Almost 90 years after being seized by Benito Mussolini’s fascist regime, Italy has formally returned Ethiopia’s first plane, known as Tsehay, in a historic gesture celebrated by Ethiopian Prime Minister Abiy Ahmed.
The red two-seater aircraft, named in honor of Emperor Haile Selassie’s princess daughter, was handed over by the Italian government. Abiy expressed pride on social media, marking the official return of “Tsehay.”
Constructed in 1935 during Emperor Selassie’s rule, Tsehay was a collaborative effort between German pilot Herr Ludwig Weber and Ethiopian engineers. In December 1935,
Weber piloted the plane on its maiden flight, covering a distance of approximately 30 miles (50 km) from Addis Ababa, lasting around seven minutes. Abandoned in Addis Ababa in May 1936 as Italian forces approached the city, the aircraft had accumulated about 30 hours of flight time.
Historical accounts reveal that the plane was requisitioned and transported to Italy after Mussolini’s occupation of Ethiopia, then known as Abyssinia, in 1935.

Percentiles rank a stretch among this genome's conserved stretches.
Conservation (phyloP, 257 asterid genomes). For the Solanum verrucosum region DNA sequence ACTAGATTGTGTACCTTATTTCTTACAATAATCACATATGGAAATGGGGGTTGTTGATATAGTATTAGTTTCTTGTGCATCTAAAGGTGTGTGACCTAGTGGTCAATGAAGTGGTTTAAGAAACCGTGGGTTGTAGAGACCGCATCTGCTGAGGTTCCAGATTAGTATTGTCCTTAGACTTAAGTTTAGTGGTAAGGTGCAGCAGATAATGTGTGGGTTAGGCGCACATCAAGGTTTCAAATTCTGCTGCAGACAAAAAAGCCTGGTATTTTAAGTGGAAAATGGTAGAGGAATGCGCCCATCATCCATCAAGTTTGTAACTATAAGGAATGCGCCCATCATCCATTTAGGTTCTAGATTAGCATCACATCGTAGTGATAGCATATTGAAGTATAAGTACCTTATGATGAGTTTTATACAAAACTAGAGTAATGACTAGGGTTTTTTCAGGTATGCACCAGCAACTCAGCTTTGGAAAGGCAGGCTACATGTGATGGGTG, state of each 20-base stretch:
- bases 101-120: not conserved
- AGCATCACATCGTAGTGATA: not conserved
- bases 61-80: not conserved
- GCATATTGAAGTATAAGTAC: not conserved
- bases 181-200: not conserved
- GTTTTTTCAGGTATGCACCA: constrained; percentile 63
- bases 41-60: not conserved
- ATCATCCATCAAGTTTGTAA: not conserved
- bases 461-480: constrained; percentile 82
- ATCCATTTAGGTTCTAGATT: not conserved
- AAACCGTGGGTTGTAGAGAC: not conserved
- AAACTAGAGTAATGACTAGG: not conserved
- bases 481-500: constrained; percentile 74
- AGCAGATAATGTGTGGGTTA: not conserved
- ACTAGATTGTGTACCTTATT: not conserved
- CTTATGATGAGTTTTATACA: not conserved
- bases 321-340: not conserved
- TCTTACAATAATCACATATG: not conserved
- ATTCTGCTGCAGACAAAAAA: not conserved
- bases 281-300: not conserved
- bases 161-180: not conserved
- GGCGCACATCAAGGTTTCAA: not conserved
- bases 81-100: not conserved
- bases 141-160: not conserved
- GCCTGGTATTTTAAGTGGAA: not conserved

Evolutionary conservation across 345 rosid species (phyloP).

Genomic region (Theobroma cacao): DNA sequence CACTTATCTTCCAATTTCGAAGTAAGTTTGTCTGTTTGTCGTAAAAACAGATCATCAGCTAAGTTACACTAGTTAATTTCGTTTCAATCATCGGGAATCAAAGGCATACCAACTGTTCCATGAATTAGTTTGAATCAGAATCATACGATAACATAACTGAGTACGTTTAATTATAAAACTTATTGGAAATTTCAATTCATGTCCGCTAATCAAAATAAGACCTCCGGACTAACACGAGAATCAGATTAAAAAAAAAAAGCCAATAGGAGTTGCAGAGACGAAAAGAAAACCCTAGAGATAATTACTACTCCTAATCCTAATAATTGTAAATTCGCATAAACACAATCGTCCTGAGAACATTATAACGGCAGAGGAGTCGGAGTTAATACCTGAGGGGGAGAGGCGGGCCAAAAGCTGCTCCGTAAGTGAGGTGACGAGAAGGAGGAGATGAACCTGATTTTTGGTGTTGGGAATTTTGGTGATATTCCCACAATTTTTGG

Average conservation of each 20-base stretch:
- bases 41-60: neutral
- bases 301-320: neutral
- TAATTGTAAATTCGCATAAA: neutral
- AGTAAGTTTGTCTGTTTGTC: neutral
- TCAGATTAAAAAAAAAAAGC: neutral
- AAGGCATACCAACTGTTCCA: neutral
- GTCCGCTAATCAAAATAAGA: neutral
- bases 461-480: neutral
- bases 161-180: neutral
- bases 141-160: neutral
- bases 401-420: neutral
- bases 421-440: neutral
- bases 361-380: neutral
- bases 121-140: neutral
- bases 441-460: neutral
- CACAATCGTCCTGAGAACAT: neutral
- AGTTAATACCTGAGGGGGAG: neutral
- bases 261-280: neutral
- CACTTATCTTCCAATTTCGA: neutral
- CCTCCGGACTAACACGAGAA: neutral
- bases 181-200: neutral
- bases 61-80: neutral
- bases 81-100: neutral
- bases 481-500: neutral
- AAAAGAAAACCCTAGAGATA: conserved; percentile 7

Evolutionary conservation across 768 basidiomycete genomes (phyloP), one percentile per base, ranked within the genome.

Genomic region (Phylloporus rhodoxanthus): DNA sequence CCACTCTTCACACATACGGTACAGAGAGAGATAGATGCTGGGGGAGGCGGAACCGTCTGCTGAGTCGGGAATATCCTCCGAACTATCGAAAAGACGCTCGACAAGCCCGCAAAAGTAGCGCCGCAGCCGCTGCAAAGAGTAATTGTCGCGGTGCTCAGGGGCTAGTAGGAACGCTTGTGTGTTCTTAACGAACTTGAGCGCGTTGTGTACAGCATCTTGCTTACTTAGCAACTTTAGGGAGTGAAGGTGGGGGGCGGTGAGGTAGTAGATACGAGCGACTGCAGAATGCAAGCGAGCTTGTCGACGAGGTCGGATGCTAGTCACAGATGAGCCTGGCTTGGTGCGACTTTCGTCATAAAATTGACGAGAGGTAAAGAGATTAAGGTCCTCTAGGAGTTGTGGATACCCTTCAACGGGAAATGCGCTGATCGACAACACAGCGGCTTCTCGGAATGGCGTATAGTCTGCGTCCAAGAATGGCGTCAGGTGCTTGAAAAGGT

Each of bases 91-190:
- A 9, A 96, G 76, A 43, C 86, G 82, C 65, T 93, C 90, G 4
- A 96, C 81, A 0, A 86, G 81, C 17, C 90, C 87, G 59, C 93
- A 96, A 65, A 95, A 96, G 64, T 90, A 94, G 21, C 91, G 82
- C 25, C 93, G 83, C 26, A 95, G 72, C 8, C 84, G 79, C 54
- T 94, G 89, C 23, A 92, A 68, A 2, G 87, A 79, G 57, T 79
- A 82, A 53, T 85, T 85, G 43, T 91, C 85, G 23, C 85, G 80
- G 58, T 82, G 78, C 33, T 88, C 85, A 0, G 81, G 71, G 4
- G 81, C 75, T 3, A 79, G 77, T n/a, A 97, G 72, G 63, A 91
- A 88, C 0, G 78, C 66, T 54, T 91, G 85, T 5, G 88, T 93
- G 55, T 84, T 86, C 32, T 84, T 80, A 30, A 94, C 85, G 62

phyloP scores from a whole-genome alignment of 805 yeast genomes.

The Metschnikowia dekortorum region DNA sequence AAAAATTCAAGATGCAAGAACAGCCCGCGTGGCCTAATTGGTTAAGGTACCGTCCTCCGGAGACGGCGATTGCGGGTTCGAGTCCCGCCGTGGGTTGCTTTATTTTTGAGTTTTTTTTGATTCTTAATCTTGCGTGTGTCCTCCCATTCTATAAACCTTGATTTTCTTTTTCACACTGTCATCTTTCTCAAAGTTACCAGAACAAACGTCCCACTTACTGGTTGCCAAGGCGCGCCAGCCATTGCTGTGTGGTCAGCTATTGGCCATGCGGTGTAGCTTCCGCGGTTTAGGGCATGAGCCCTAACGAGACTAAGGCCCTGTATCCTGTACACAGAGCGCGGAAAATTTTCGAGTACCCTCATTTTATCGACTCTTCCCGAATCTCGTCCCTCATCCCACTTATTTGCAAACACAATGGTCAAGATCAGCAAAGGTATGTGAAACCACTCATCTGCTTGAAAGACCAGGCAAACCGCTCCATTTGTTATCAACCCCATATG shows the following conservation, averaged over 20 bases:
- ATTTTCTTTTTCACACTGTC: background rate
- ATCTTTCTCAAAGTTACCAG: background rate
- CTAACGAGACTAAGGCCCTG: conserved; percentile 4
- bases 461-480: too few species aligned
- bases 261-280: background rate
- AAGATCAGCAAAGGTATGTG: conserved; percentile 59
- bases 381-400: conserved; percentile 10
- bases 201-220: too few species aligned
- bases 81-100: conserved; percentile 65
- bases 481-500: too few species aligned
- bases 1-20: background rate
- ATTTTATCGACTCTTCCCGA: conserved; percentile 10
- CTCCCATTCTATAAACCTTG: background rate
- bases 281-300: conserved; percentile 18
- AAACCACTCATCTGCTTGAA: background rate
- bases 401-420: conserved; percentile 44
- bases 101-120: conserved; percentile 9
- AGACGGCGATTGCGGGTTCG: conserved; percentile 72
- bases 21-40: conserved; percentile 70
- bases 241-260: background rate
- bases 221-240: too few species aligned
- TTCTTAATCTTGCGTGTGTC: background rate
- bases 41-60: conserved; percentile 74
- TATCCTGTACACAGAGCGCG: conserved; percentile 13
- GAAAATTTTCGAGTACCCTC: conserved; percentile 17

The fall of Addis Ababa to the fascists in the subsequent year marked a dark chapter in history. The aircraft, housed at the Italian Air Force Museum since 1941, was considered a “unique specimen” by the Italian defence ministry.
Guido Crosetto, the Minister of Defence, emphasized the symbolic significance of the return, stating, “This delivery represents a very strong message that, in the aftermath of the Italy-Africa summit, [Italy] wants to highlight the strong bond between our two countries and wants to emphasize the value of dialogue and the importance of international cooperation.”
The official handover occurred amidst the Italy-Africa summit in Rome, attended by leaders and representatives from 45 African nations. The summit unveiled the “Mattei plan,” inspired by Enrico Mattei, the founder of Eni, the oil company.
The policy aims to support African countries in developing their natural resources and improving their economies. The presence of leaders from Tunisia, Senegal, Kenya, the Republic of the Congo, Zimbabwe, Somalia, and other nations underscores the importance of fostering dialogue and cooperation between Italy and Africa.
The return of Tsehay marks a significant step in rectifying historical injustices, highlighting the enduring value of international collaboration and diplomatic gestures to strengthen bonds between nations.